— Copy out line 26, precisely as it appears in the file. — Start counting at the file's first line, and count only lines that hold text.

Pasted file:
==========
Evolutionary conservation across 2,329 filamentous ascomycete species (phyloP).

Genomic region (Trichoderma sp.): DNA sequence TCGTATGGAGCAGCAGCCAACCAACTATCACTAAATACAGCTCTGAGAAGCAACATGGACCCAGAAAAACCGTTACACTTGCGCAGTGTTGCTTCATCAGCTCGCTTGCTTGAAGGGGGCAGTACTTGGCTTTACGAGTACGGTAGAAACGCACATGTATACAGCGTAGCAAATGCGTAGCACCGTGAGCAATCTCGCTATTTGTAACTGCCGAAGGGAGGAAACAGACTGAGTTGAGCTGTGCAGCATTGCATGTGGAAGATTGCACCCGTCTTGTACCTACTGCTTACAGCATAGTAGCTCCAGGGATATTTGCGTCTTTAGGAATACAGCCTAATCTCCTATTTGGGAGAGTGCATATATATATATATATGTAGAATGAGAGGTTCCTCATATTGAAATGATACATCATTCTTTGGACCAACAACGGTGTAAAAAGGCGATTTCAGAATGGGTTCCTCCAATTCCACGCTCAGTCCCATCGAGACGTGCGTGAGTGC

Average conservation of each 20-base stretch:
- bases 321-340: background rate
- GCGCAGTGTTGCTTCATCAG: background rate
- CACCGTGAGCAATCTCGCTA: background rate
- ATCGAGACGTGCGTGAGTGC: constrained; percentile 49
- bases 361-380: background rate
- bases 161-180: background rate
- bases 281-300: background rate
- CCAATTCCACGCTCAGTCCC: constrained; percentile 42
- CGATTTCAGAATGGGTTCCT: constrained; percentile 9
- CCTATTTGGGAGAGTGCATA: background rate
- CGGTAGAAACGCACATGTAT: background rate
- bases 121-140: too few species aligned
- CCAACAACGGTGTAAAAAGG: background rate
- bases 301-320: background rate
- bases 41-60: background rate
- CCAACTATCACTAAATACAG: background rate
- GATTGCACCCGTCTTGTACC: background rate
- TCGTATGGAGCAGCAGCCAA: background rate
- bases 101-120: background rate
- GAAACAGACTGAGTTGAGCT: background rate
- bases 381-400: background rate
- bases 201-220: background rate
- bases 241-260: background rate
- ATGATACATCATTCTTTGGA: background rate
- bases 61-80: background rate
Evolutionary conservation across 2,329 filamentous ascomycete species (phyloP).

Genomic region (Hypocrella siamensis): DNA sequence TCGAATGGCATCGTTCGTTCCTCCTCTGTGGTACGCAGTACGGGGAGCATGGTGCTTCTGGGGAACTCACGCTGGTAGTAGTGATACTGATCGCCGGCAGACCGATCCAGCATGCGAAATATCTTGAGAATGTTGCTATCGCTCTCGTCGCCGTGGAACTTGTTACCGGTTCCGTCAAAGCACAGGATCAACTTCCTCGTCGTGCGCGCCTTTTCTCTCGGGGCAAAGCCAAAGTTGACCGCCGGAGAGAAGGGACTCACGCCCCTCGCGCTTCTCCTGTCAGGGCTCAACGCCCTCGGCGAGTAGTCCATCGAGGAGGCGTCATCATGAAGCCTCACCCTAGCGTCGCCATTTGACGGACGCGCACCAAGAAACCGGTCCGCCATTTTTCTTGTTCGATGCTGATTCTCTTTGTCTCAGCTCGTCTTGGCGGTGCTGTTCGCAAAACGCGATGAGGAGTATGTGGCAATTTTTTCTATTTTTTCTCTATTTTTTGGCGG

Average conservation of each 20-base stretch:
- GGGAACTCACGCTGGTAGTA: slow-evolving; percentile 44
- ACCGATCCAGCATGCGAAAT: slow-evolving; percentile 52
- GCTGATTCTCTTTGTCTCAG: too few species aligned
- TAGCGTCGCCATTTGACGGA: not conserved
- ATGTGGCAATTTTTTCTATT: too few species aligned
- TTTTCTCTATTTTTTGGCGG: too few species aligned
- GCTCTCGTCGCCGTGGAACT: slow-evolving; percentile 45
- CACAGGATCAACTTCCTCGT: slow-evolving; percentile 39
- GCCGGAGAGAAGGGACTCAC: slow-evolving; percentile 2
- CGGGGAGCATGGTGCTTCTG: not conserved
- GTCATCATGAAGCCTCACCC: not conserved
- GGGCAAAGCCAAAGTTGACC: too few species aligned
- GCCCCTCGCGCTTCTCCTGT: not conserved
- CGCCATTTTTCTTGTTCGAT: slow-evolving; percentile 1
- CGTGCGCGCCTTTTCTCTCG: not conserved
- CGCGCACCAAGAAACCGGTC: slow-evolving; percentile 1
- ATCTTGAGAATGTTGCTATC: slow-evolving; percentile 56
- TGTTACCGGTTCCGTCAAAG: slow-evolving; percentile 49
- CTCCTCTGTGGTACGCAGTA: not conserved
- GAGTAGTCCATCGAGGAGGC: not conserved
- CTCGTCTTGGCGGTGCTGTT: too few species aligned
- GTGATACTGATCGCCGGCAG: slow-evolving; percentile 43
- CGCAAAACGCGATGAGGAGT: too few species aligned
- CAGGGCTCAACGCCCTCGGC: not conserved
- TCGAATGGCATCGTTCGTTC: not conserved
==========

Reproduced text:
- bases 241-260: background rate